Restaurant Blues

Today we went to another longtime favorite restaurant of ours, and for the second day in a row, we were deeply disappointed. Yesterday it was horribly bland She Crab soup (and overdressed salad) at the Blue Marlin in Columbia, South Carolina. Today it was “a-plenty” at Beacon Drive-In in Spartanburg, SC.

We’ve been going to the Beacon for about 15 years. We look forward to it, even though it is a pile of greasy food, it is generally a pile of delicious greasy food. Today, two things were missing. The first was JC Stroble, the blind man who takes your order at the head of the line and calls it back. I don’t know if he’s retired, or just taking a day off or something but it was kind of flat without him.

The other thing missing was the “Low Country Plate” which was my favorite. Sigh.

So my son ordered a cheeseburger a-plenty and I ordered a small perch plate. His burger was fine. The perch were fine. But the rest: fries, onion rings, coleslaw, tartar sauce– were inedible.  Bland, soggy-not-crisp, undercooked at too low a temperature and not at all seasoned. This is not the way it used to be. A cursory glance at Yelp, and Trip Advisor show that others have noticed the decline. (Of course, some people are just pricks and should stick to Applebee’s, but that’s another column altogether.) Even the tea, which I’d always loved before tastes like it was made from iced tea mix.

I thought more about this as I drove up through the Smoky Mountains home to Ohio: I don’t remember the last time I had a stellar meal in a restaurant. In fact, I don’t even remember the last first-rate meal I had in a restaurant. If people want to charge me for dinner, it ought to be something better than I could make at home. But it isn’t. If anything, restaurants in these days of economic peril seem ever more inclined to dish up the mediocre.

Do they think that our palates are so uneducated that we don’t know the difference? Do they think that we will be so dazzled by their decorating choices or their poetic menus that we won’t care? Do people head for gawdawful chains because they can expect some consistency? It may come in a pouch from corporate to be boiled or microwaved and dumped on your plate, but you can bet it will taste the same in Pawtucket, Poughkeepsie, Peoria and Palm Springs.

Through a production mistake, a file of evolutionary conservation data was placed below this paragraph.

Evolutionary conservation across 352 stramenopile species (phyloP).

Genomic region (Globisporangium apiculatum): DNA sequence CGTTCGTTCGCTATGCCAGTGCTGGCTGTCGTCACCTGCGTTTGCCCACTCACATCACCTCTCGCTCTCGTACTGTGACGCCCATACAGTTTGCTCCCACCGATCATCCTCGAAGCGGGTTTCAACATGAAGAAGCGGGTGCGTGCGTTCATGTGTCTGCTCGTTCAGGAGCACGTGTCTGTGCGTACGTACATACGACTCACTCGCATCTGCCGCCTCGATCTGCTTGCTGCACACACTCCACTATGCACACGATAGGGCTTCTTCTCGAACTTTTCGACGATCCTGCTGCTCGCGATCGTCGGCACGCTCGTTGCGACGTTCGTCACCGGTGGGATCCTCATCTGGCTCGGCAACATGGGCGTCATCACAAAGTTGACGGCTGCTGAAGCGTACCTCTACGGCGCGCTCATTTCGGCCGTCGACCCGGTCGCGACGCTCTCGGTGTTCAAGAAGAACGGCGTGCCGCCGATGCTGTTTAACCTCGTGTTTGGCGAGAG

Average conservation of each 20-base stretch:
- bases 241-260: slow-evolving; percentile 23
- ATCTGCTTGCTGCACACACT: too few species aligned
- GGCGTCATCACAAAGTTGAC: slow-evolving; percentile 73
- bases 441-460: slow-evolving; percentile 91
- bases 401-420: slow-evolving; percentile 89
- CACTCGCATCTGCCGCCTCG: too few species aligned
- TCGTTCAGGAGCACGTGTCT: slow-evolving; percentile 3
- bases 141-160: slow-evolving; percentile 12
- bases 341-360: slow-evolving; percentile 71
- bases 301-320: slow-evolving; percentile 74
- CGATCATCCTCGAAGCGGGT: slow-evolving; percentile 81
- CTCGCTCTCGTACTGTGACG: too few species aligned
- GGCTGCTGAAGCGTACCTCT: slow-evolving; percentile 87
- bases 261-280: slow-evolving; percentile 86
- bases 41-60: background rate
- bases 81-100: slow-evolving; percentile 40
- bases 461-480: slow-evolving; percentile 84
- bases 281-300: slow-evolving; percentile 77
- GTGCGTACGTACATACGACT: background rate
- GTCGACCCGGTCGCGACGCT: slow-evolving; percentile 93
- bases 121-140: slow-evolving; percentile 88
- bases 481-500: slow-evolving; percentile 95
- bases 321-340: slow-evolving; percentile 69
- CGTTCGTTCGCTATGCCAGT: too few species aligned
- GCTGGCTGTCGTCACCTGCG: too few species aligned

But why are independent restaurants, who struggle hard for every dollar they get, why are they satisfied to serve up slop for their customers?  We may pay them once for it, but we won’t be back again. And I guess that explains why on a Tuesday afternoon at 1 p.m. there were only about 20 cars in the Beacon Drive-In parking lot. You used to have to stand in line to reach J.C.

I did just remember the last great meal I had in a restaurant– at the New Asian in Trotwood. Bok Choy and chicken in Ginger Sauce (made just for me, when I asked Mr. Jung to make me whatever he felt like cooking) along with hot and sour soup. For six dollars. At least some people still take pride in what they put on a plate for their customers.

Target today 54. Steps 3302. Consumed for breakfast: peach, a few mozzarella pearls, slice of prosciutto. Lunch: 4 pieces fried perch. One French fry. One onion ring. One quarter hush puppy. Half-spoonful of coleslaw.  Later: iced coffee. Dinner: green salad with grilled chicken breast.




3 thoughts on “Restaurant Blues

  1. And my fried tofu at New Asia that day was delicious. I can’t wait to get beck down to Charleston SC and see if my favorite restaurants there are maintaining the quality.

  2. It is a shame when old favorites let us down, but I’m surprised there are so few restaurants you like any more.